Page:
Friday, 8 April 2016
Vampyros Lesbos (1971)
Vampyros Lesbos starts with a sexy, trippy striptease with the beautiful Soledad Miranda (playing Countess Nadine Carody) writhing away to an organ (fnarr, fnarr), whilst Linda (Ewa Strömberg) and her boyfriend Omar (Andrés Monales complete with "Just for Men" styled hair) ogle from a table. With her hallucinatory dance act the Countess places Linda under a spell and, in the following days, haunts her dreams. Sexy, vampyric shenanigans ensue.
The bones of the Dracula story are tucked away under layers of sex and psychedelia. Linda meets with the Countess to discuss a property left to her in a will rather than the purchase of a house in the novel. She hires a boat to get to the Countess' island instead of a coach to the castle. Then we have the haunting of dreams, the locals warning Linda not to visit the island, a Renfield type character, Linda Westinghouse instead of Lucy Westenra and Doctor Seward (who is a bit of a dick). You get the idea. I think Franco must have been reading the, admittedly pretty dry, book and thought "hey, it's the 1970! Let's sex this up! Nicole, bring me my mescaline".
The relationship between Linda and the Countess is not based on any form of hypnosis but is the result of Linda's frustrated love-life and the Countess' need for more than just blind obedience. Watch the first bedroom encounter between the pair and note that Linda's expression is not of someone under control but that of someone who is nervous and excited. The scene is very similar to a famous scene in the uncut Hammer Dracula (1958). in fact the control in this film tends to come from the male characters, although there are the Countess' previous victims to consider, who are reduced to dolls in the strip scenes. The Countess later admits her love for Linda when she says "But then I met Linda. Now I'm under her spell". If it wasn't for the gratuitous tits-and-ass I'd never call Vampyros Lesbos an exploitation film and most definitely not a horror film. This is as much a love story as Lady Chatterley's Lover!
The photography is beautiful with deep landscape shots cutting to macro shots of insects. Sure we get loads of zoom shots, but would it be a Jess Franco film without them? The colours are vivid; full of bright reds, deep blues and burnt oranges. They really give the film a Mediterranean feel. Where most vampire films use black as the predominate colour and red as a highlight, Franco reverses this and black is used sparingly, but when used it stands out wonderfully. There are a few shots that are really out of focus but these are few and far between and seem to be the fault of the focus-puller during Franco's frequent zooms.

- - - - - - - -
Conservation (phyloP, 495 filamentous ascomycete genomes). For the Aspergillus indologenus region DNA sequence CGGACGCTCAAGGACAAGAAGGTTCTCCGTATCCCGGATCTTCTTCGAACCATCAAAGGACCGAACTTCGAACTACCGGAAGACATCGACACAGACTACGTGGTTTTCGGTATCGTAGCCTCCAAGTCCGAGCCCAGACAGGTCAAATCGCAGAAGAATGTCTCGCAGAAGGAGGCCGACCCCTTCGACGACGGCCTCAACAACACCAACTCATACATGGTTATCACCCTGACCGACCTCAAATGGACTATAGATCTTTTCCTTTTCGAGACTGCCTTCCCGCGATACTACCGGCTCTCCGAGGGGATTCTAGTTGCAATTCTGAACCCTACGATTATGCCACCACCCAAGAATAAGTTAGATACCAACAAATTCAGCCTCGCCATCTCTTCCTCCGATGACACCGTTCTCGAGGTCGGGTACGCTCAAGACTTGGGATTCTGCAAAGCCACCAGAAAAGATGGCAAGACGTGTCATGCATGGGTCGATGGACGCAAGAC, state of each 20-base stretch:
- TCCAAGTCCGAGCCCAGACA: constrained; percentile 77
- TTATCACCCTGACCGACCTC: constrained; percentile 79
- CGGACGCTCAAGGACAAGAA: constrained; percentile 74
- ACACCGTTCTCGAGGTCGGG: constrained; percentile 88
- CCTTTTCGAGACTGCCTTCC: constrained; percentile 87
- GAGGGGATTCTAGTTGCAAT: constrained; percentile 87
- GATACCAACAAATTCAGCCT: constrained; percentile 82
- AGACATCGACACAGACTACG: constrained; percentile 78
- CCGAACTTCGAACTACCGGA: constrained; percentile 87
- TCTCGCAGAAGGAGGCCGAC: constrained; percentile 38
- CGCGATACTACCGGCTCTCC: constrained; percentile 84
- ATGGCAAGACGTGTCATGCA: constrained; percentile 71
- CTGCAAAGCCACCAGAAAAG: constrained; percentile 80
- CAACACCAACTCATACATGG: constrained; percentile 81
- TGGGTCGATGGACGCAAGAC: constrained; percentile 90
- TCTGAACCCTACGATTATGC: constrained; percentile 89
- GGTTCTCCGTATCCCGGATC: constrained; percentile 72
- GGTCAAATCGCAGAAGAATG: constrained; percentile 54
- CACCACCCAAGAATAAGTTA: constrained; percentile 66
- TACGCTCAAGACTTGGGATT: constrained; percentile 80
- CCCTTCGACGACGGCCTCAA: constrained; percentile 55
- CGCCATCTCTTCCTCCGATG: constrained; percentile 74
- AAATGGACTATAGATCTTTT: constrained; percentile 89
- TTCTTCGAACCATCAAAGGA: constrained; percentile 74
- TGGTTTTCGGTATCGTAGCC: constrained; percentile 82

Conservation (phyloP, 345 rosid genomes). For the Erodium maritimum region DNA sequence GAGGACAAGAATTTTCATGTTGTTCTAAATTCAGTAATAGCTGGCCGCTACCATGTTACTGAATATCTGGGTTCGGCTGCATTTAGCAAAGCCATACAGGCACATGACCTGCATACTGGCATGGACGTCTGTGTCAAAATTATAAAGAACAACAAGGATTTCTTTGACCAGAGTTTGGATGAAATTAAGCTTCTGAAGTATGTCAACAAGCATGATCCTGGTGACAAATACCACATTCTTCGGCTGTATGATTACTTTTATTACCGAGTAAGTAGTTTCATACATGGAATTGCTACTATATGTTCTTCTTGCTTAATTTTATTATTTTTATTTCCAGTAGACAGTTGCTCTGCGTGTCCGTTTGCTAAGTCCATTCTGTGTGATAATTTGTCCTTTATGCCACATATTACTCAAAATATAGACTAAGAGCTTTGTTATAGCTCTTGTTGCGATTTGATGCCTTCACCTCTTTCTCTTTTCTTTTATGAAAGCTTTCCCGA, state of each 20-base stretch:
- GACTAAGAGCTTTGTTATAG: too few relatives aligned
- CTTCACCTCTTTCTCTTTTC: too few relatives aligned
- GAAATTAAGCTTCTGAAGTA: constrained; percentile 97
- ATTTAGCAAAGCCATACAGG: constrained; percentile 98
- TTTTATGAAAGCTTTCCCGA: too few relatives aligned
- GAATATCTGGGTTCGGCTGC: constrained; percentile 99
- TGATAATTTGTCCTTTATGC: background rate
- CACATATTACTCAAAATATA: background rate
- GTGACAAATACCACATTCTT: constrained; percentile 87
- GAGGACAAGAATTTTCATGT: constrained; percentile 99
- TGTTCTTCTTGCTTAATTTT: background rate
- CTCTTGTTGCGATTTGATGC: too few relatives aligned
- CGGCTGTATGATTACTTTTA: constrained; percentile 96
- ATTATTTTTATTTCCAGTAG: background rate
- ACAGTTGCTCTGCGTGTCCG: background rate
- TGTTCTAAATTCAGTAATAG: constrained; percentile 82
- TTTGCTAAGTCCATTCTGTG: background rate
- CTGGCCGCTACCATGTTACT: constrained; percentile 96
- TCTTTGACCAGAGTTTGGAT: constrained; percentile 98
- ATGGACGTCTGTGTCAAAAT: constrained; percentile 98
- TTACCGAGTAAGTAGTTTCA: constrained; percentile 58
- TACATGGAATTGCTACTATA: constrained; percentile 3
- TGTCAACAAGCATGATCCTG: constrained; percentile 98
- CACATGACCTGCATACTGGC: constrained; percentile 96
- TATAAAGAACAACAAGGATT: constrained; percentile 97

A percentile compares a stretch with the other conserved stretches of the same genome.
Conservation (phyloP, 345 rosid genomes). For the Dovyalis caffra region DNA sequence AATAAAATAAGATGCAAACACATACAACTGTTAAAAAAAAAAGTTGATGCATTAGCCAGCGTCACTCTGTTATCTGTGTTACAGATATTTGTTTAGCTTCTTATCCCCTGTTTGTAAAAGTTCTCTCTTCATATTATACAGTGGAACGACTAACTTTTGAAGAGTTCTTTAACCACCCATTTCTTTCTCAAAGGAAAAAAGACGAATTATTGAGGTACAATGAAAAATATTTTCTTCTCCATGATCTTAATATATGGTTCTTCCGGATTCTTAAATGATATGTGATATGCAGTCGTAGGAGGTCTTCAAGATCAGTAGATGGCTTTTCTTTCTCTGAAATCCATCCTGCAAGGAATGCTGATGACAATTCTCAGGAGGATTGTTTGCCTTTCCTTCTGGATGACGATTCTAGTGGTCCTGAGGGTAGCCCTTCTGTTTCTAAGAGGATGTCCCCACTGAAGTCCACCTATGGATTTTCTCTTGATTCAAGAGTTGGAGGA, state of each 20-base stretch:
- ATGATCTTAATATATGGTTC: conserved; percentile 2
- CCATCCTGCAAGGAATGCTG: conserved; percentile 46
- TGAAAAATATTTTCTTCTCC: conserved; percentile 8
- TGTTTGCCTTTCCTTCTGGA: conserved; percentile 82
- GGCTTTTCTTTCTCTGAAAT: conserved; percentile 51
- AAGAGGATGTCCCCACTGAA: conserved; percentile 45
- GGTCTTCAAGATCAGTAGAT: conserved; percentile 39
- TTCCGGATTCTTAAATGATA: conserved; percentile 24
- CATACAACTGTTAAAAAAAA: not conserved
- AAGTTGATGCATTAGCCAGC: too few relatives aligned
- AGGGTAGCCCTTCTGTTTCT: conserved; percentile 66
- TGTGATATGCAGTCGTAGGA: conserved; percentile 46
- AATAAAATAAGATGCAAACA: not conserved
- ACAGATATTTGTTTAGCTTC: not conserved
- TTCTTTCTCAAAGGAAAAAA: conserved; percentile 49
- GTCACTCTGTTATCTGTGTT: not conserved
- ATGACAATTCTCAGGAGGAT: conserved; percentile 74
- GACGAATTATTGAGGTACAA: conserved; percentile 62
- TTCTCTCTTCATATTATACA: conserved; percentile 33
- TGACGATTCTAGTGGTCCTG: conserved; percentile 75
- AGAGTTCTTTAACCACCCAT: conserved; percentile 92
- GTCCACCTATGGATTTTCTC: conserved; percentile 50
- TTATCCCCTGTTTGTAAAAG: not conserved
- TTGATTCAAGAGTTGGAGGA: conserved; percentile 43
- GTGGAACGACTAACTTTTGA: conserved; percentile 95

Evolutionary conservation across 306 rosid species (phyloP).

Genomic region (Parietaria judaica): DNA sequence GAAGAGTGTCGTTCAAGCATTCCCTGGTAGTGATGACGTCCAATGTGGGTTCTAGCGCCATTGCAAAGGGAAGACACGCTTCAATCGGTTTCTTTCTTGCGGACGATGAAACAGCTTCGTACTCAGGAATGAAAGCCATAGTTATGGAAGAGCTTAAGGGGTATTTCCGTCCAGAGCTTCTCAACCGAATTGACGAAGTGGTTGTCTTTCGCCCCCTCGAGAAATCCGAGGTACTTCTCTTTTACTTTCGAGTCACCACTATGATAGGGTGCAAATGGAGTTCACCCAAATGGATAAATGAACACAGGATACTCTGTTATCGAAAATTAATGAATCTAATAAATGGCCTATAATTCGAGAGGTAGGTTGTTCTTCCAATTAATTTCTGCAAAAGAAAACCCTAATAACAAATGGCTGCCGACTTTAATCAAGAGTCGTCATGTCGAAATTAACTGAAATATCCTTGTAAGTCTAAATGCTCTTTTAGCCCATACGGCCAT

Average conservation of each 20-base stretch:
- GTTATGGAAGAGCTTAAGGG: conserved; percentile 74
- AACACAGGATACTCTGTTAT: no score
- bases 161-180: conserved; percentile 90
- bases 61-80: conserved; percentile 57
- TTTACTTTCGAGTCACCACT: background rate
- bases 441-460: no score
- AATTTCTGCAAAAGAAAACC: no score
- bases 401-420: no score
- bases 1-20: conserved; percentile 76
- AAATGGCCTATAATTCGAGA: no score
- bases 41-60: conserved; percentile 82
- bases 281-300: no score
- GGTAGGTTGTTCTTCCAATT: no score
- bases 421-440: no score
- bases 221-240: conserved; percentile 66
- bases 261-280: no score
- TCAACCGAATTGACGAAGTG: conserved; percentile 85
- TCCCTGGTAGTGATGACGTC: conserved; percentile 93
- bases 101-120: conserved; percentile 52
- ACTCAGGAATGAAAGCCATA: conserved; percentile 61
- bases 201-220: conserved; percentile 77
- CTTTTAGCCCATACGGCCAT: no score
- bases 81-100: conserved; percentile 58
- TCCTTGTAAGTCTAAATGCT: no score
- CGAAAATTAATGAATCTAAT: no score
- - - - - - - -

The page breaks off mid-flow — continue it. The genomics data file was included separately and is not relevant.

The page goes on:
The soundtrack? It's like distant conversations picked up by a ham radio enthusiast, looped, distorted and played back alongside some R&B/jazz Hammond organ and trippy sitar. Not just one of the classic exploitation soundtracks but one of the greatest film soundtracks of the 1970s.
The performances are, on the whole, excellent and above Franco usual standard. Miranda is great; at times fragile and then cold and aloof, whilst Carody (as Linda) is suitably naive and insecure at the start but slowly develops into a strong assertive woman. Michael Berling is excellent as the patriarchal and controlling Seward.
For gorehounds there is very little blood in Vampyros Lesbos and for those wanting tits-and-ass, there's frequent boobs and bush, one sub-softcore moment and a couple of very nice stripteases - the second being quite brilliant as the Countess slowly removes her clothes and dresses her living doll in them. Just don't watch the film expecting a Jess Franco sex frenzy.
The quality of the picture is very good with strong colours that pop off the screen without being over-saturated. The sound is clear and without noticeable hiss and the subtitles seem accurate.
A story of control versus love and sexual liberation. Seductive, sexy, beautiful and quite brilliant.
"The Queen of the Night will bear you up on her black wings"